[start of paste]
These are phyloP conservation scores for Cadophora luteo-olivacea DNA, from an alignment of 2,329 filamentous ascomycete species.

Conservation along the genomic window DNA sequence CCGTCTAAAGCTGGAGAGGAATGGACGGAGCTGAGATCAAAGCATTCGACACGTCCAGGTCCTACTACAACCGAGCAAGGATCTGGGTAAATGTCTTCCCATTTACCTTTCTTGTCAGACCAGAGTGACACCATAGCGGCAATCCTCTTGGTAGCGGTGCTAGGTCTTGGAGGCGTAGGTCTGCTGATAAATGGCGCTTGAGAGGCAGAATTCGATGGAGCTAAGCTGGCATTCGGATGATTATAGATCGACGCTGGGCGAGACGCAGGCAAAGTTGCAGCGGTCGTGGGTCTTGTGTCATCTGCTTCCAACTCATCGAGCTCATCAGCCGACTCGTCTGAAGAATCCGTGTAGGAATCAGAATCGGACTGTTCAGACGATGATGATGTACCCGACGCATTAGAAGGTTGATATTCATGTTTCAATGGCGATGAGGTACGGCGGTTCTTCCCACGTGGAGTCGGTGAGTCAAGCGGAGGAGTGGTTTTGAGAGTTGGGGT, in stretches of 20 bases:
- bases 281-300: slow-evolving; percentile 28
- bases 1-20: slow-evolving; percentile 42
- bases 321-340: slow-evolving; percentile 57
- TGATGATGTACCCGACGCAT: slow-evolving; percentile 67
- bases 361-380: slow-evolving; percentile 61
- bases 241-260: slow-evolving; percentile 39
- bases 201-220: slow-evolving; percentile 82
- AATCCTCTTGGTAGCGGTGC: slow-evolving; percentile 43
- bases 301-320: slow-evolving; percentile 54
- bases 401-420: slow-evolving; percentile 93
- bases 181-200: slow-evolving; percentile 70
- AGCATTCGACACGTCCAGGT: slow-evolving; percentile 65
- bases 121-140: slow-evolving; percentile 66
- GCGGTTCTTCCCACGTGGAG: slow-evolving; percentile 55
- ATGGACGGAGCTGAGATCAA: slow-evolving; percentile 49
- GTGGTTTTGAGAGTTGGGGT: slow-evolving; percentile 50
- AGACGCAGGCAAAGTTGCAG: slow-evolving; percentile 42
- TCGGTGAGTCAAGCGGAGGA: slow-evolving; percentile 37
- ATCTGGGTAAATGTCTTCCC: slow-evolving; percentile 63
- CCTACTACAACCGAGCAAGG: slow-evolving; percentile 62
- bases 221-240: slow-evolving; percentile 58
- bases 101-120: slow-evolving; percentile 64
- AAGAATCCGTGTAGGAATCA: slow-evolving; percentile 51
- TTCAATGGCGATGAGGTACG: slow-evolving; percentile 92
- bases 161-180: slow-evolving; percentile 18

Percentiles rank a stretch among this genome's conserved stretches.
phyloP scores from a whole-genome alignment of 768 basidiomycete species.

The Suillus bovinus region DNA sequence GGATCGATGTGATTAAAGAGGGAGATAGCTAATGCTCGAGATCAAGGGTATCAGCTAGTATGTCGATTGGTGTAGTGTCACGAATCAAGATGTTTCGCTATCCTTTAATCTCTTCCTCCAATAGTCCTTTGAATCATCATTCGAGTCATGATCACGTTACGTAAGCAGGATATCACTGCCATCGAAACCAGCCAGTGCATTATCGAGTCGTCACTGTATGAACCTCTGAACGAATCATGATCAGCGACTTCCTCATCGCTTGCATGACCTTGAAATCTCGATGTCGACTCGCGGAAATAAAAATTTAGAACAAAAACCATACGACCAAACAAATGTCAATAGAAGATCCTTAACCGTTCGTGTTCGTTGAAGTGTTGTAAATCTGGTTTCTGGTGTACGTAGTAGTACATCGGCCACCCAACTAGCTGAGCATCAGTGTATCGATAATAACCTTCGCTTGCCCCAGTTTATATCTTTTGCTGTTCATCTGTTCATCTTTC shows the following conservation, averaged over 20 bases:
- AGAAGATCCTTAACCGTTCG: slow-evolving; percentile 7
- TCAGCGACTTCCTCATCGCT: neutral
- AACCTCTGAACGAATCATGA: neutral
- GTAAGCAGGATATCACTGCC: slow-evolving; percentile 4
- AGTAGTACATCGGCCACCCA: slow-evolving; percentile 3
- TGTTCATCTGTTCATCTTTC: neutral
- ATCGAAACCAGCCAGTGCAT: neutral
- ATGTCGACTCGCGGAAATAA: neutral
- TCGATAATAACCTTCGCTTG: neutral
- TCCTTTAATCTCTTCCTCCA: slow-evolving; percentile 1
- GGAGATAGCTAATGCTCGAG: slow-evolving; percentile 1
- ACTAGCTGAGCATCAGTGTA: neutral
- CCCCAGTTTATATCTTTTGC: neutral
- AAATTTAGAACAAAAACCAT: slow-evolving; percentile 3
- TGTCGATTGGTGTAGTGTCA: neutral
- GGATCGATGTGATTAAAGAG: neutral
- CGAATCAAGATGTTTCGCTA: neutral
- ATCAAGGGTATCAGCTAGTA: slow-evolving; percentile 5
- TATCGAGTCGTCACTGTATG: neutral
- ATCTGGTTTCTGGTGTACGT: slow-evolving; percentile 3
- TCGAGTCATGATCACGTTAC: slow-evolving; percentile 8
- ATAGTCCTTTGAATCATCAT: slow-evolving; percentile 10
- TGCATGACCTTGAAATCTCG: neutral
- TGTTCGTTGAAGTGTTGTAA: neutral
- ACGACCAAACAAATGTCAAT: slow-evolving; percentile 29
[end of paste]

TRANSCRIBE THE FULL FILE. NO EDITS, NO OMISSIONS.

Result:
These are phyloP conservation scores for Cadophora luteo-olivacea DNA, from an alignment of 2,329 filamentous ascomycete species.

Conservation along the genomic window DNA sequence CCGTCTAAAGCTGGAGAGGAATGGACGGAGCTGAGATCAAAGCATTCGACACGTCCAGGTCCTACTACAACCGAGCAAGGATCTGGGTAAATGTCTTCCCATTTACCTTTCTTGTCAGACCAGAGTGACACCATAGCGGCAATCCTCTTGGTAGCGGTGCTAGGTCTTGGAGGCGTAGGTCTGCTGATAAATGGCGCTTGAGAGGCAGAATTCGATGGAGCTAAGCTGGCATTCGGATGATTATAGATCGACGCTGGGCGAGACGCAGGCAAAGTTGCAGCGGTCGTGGGTCTTGTGTCATCTGCTTCCAACTCATCGAGCTCATCAGCCGACTCGTCTGAAGAATCCGTGTAGGAATCAGAATCGGACTGTTCAGACGATGATGATGTACCCGACGCATTAGAAGGTTGATATTCATGTTTCAATGGCGATGAGGTACGGCGGTTCTTCCCACGTGGAGTCGGTGAGTCAAGCGGAGGAGTGGTTTTGAGAGTTGGGGT, in stretches of 20 bases:
- bases 281-300: slow-evolving; percentile 28
- bases 1-20: slow-evolving; percentile 42
- bases 321-340: slow-evolving; percentile 57
- TGATGATGTACCCGACGCAT: slow-evolving; percentile 67
- bases 361-380: slow-evolving; percentile 61
- bases 241-260: slow-evolving; percentile 39
- bases 201-220: slow-evolving; percentile 82
- AATCCTCTTGGTAGCGGTGC: slow-evolving; percentile 43
- bases 301-320: slow-evolving; percentile 54
- bases 401-420: slow-evolving; percentile 93
- bases 181-200: slow-evolving; percentile 70
- AGCATTCGACACGTCCAGGT: slow-evolving; percentile 65
- bases 121-140: slow-evolving; percentile 66
- GCGGTTCTTCCCACGTGGAG: slow-evolving; percentile 55
- ATGGACGGAGCTGAGATCAA: slow-evolving; percentile 49
- GTGGTTTTGAGAGTTGGGGT: slow-evolving; percentile 50
- AGACGCAGGCAAAGTTGCAG: slow-evolving; percentile 42
- TCGGTGAGTCAAGCGGAGGA: slow-evolving; percentile 37
- ATCTGGGTAAATGTCTTCCC: slow-evolving; percentile 63
- CCTACTACAACCGAGCAAGG: slow-evolving; percentile 62
- bases 221-240: slow-evolving; percentile 58
- bases 101-120: slow-evolving; percentile 64
- AAGAATCCGTGTAGGAATCA: slow-evolving; percentile 51
- TTCAATGGCGATGAGGTACG: slow-evolving; percentile 92
- bases 161-180: slow-evolving; percentile 18

Percentiles rank a stretch among this genome's conserved stretches.
phyloP scores from a whole-genome alignment of 768 basidiomycete species.

The Suillus bovinus region DNA sequence GGATCGATGTGATTAAAGAGGGAGATAGCTAATGCTCGAGATCAAGGGTATCAGCTAGTATGTCGATTGGTGTAGTGTCACGAATCAAGATGTTTCGCTATCCTTTAATCTCTTCCTCCAATAGTCCTTTGAATCATCATTCGAGTCATGATCACGTTACGTAAGCAGGATATCACTGCCATCGAAACCAGCCAGTGCATTATCGAGTCGTCACTGTATGAACCTCTGAACGAATCATGATCAGCGACTTCCTCATCGCTTGCATGACCTTGAAATCTCGATGTCGACTCGCGGAAATAAAAATTTAGAACAAAAACCATACGACCAAACAAATGTCAATAGAAGATCCTTAACCGTTCGTGTTCGTTGAAGTGTTGTAAATCTGGTTTCTGGTGTACGTAGTAGTACATCGGCCACCCAACTAGCTGAGCATCAGTGTATCGATAATAACCTTCGCTTGCCCCAGTTTATATCTTTTGCTGTTCATCTGTTCATCTTTC shows the following conservation, averaged over 20 bases:
- AGAAGATCCTTAACCGTTCG: slow-evolving; percentile 7
- TCAGCGACTTCCTCATCGCT: neutral
- AACCTCTGAACGAATCATGA: neutral
- GTAAGCAGGATATCACTGCC: slow-evolving; percentile 4
- AGTAGTACATCGGCCACCCA: slow-evolving; percentile 3
- TGTTCATCTGTTCATCTTTC: neutral
- ATCGAAACCAGCCAGTGCAT: neutral
- ATGTCGACTCGCGGAAATAA: neutral
- TCGATAATAACCTTCGCTTG: neutral
- TCCTTTAATCTCTTCCTCCA: slow-evolving; percentile 1
- GGAGATAGCTAATGCTCGAG: slow-evolving; percentile 1
- ACTAGCTGAGCATCAGTGTA: neutral
- CCCCAGTTTATATCTTTTGC: neutral
- AAATTTAGAACAAAAACCAT: slow-evolving; percentile 3
- TGTCGATTGGTGTAGTGTCA: neutral
- GGATCGATGTGATTAAAGAG: neutral
- CGAATCAAGATGTTTCGCTA: neutral
- ATCAAGGGTATCAGCTAGTA: slow-evolving; percentile 5
- TATCGAGTCGTCACTGTATG: neutral
- ATCTGGTTTCTGGTGTACGT: slow-evolving; percentile 3
- TCGAGTCATGATCACGTTAC: slow-evolving; percentile 8
- ATAGTCCTTTGAATCATCAT: slow-evolving; percentile 10
- TGCATGACCTTGAAATCTCG: neutral
- TGTTCGTTGAAGTGTTGTAA: neutral
- ACGACCAAACAAATGTCAAT: slow-evolving; percentile 29